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This research paper explores the family caregivers' role in resolving the ethical dilemma of deception in dementia care. Family members possess the unique capability to engage in "white lies" in a manner that both respects and upholds an individual with dementia's identity.
It was our usual family Shabbat dinner: golden flames flickered in crystal candleholders, and the smell of warm challah permeated the air. “Where is Elena?” my great-grandmother anxiously asked, scanning the doorway. “I am here, sitting right next to you, babushka!’’ my mother affectionately reassured her. Having raised my mother in Russia, my great-grandmother Tsilya, then in her early nineties, had resided in our Riverdale home for several years. “No, I know you are here, but where is the little Elena?” Any attempt to explain that “little Elena” had grown into an adult only agitated my great-grandmother. She eventually calmed down, distracted by the promise of a scrumptious meal. As Tsilya’s mind wandered back into the reality of her past, where my mother Elena was a young girl living in Tsilya’s modest flat in Leningrad, what we then believed was a temporary moment of confusion turned out to be the first glimpse into Tsilya’s future.
Over the next few years, as Alzheimer’s disease brought on Tsilya’s cognitive decline, erasing her memories and taking her identity with them, Tsilya’s concerns about the “little Elena” transformed into attempts at leaving the house to attend parties hosted by television celebrities. She would also cry and ask for her own mother at night. In the beginning, my mother always tried to uphold the truth and reorient my great-grandmother to the reality of her situation. However, as Tsilya’s cognitive decline advanced, my mother often had to redirect her attention to family photo albums or, in moments of extreme distress, resort to occasional “white lies” to validate some of her inaccurate beliefs. My mother’s actions provided such solace and felt so instinctive that I never questioned the legitimacy of her strategies to mitigate my great-grandmother’s distress. Nevertheless, over the last two decades, the issue of truthfulness in dementia care has become the object of study and contemplation by both medical professionals and ethicists alike.
I. Person-Centered Care for People with Dementia
Most current discussions about the care of people with dementia begin with the principles of person-centered care, a revolutionary new philosophy of care introduced in the 1990s by Tom Kitwood, an English social psychologist and gerontologist. Rather than treating a person with dementia in a medical, protocol, and task-based fashion, Kitwood advocates approaching the care of such patients through a more holistic method that considers social and environmental factors, rather than only the patients’ biochemical brain changes. The main tenets of person-centered care include the awareness of the uniqueness and individuality of each person, the recognition of the subjective nature of experiences of people with dementia, and the maintenance of close relationships with people with dementia, allowing them to uphold bonds and lasting attachments to their loved ones.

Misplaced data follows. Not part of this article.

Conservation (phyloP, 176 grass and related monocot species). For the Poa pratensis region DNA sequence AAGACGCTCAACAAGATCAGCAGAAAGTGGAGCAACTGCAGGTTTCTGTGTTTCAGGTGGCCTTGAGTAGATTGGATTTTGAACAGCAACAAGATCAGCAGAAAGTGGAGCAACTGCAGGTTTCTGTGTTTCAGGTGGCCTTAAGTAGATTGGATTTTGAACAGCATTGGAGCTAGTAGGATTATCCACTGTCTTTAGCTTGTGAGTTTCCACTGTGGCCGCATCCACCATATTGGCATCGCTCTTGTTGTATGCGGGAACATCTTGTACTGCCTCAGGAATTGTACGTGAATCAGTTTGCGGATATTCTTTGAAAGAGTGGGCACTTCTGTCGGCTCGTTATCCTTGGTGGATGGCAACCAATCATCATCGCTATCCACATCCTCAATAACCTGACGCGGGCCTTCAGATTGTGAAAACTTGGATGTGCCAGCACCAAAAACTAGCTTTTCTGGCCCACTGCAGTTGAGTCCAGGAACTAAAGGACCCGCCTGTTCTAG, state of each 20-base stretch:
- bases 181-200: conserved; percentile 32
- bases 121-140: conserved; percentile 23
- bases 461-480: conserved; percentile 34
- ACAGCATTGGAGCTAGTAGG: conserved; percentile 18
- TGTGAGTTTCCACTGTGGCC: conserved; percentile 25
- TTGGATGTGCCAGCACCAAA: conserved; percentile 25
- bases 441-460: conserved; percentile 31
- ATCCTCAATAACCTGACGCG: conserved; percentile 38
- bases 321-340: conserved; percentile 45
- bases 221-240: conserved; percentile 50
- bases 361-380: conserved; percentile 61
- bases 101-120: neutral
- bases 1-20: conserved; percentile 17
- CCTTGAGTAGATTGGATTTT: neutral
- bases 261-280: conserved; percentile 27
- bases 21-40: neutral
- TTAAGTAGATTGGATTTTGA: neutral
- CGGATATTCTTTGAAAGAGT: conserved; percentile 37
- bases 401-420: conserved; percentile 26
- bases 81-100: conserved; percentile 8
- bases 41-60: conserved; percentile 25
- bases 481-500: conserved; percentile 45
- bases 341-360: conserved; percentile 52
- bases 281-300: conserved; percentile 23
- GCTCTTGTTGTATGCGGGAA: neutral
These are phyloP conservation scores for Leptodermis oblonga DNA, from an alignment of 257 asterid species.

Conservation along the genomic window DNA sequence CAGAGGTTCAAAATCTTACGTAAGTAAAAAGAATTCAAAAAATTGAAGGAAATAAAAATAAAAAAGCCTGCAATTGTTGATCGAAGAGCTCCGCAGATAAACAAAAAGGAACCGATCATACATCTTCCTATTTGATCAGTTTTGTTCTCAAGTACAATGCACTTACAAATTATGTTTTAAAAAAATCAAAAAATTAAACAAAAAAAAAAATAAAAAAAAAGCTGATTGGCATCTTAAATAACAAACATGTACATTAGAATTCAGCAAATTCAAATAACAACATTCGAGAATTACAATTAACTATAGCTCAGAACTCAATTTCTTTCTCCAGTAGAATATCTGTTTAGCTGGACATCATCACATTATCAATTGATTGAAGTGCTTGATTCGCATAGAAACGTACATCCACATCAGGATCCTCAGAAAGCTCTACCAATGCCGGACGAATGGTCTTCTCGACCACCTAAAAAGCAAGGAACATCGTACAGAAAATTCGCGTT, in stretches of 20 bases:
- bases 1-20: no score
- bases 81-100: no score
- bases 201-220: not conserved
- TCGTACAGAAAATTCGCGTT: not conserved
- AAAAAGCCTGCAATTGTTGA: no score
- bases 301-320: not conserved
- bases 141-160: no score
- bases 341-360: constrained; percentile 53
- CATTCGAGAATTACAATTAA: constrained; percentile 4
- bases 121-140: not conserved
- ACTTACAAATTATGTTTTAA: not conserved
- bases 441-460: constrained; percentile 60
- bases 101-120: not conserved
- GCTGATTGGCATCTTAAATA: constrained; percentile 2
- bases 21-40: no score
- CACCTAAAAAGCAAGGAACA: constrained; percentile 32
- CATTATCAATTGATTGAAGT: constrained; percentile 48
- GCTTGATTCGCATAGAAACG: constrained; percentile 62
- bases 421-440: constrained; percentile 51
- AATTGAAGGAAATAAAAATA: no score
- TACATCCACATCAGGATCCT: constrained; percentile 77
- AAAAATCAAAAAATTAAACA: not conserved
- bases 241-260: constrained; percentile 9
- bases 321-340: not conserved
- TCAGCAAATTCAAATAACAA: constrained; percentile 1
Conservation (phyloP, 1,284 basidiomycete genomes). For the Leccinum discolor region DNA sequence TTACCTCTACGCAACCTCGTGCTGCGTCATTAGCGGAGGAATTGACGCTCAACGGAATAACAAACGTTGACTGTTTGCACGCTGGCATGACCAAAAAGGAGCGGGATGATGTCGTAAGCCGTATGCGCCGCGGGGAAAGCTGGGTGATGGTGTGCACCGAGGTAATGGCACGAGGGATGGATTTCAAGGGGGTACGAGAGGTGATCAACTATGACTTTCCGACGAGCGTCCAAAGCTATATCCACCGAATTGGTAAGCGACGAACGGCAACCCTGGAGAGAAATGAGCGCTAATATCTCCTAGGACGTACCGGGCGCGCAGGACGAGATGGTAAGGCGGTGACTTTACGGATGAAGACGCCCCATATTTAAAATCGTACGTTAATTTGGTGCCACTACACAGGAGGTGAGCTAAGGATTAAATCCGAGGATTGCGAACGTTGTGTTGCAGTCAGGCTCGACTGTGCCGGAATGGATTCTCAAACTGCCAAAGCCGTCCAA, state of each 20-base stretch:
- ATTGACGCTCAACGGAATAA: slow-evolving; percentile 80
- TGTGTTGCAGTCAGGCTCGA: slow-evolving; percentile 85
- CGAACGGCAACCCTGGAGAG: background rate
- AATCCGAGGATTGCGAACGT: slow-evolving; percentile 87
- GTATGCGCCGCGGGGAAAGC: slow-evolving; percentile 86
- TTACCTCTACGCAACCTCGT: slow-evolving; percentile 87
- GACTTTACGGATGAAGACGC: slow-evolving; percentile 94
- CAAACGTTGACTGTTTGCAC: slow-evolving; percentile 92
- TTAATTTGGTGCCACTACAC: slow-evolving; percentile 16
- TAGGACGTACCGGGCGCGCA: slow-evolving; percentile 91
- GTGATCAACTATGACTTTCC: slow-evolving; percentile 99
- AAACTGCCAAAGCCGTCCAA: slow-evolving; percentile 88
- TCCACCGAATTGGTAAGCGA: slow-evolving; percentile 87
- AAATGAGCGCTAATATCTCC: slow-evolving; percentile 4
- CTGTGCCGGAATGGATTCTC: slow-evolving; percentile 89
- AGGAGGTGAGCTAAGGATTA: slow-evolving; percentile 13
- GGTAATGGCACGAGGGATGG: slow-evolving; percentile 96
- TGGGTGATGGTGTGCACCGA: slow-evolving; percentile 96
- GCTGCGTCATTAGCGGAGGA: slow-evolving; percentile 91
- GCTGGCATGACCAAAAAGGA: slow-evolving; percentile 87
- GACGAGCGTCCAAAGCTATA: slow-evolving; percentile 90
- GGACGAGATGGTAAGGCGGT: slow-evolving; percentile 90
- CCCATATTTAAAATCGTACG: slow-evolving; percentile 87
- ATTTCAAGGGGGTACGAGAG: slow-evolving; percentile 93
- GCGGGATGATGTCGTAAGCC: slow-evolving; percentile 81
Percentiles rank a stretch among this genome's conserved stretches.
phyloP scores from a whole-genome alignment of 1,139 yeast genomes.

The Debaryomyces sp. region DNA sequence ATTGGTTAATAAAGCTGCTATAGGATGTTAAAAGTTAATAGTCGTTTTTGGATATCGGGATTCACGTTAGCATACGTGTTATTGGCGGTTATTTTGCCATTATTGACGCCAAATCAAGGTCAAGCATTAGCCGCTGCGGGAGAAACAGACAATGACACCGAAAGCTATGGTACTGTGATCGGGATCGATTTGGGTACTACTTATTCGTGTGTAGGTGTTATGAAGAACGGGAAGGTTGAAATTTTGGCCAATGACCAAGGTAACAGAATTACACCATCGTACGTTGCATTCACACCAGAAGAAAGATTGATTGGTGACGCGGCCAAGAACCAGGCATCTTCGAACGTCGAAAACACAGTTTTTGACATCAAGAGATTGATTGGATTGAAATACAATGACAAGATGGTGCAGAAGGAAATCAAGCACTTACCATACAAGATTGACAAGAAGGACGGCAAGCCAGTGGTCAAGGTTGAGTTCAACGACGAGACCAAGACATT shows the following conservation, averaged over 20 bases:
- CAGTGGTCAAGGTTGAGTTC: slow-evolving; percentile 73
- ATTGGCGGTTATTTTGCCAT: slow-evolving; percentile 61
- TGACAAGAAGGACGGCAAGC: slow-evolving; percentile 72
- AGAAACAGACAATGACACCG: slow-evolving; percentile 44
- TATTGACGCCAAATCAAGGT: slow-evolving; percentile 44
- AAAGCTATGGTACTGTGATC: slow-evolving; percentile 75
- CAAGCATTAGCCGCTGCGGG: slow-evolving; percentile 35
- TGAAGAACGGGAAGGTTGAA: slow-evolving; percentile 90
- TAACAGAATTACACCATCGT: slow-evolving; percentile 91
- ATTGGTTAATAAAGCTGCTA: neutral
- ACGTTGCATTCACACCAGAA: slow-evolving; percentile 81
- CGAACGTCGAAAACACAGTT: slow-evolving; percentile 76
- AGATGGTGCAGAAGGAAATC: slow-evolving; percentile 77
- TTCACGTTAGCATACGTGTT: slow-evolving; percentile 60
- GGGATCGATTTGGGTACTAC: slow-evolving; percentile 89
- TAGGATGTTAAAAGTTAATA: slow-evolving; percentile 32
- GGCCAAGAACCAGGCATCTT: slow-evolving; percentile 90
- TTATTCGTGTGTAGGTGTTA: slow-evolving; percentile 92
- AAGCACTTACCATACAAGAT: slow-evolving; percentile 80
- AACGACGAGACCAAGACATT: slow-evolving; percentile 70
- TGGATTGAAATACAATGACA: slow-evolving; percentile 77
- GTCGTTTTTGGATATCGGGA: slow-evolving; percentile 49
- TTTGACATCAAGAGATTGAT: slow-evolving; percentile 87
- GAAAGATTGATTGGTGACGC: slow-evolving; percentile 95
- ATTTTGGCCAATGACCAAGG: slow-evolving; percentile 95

This philosophy of care highlights the importance of social interactions and interpersonal relationships in dementia care. “[T]o care for others,” Kitwood writes, “means to value who they are; to honor what they do; to respect their unique qualities and needs; to help protect them from harm and danger; and – above all – to take thoughtful and committed action that will help to nourish their personal being.” Kitwood also emphasizes the need for people with dementia to have “a standing or status that is accorded by others.” However, the emphasis on conferring personhood onto individuals through their relationships with others introduces a challenge in implementing person-centered care. If a caretaker acknowledges and respects the subjective reality of a person with dementia, who may perceive a reality disconnected from their present, the caretaker may have to compromise their commitment to absolute truth-telling. On the other hand, if a caretaker solely adheres to the objective truth, they implicitly delegitimize the subjective reality and experiences of people with dementia.
II. Truthfulness versus Therapeutic Lying in Dementia Care
Scholars contemplating truthfulness versus therapeutic lying in dementia care hold different views. Some believe that maintaining the selfhood of people with dementia justifies occasional deception, while others claim that only uncompromised truth-telling can offer people with dementia the respect they deserve from others. This dichotomy of opinion presents a moral dilemma for individuals and institutions involved in the care of people with dementia. However, family members caring for individuals with dementia possess a unique capability to navigate this dilemma. They have a profound understanding of their loved ones' identities and personal stories, allowing them to preserve the selfhood of people with dementia through occasional therapeutic lying without compromising the integrity of their relationships. As a result, the inclusion of family caregivers in the conversation about the permissibility of therapeutic lying in dementia care can facilitate the implementation of true person-centered care for people with dementia.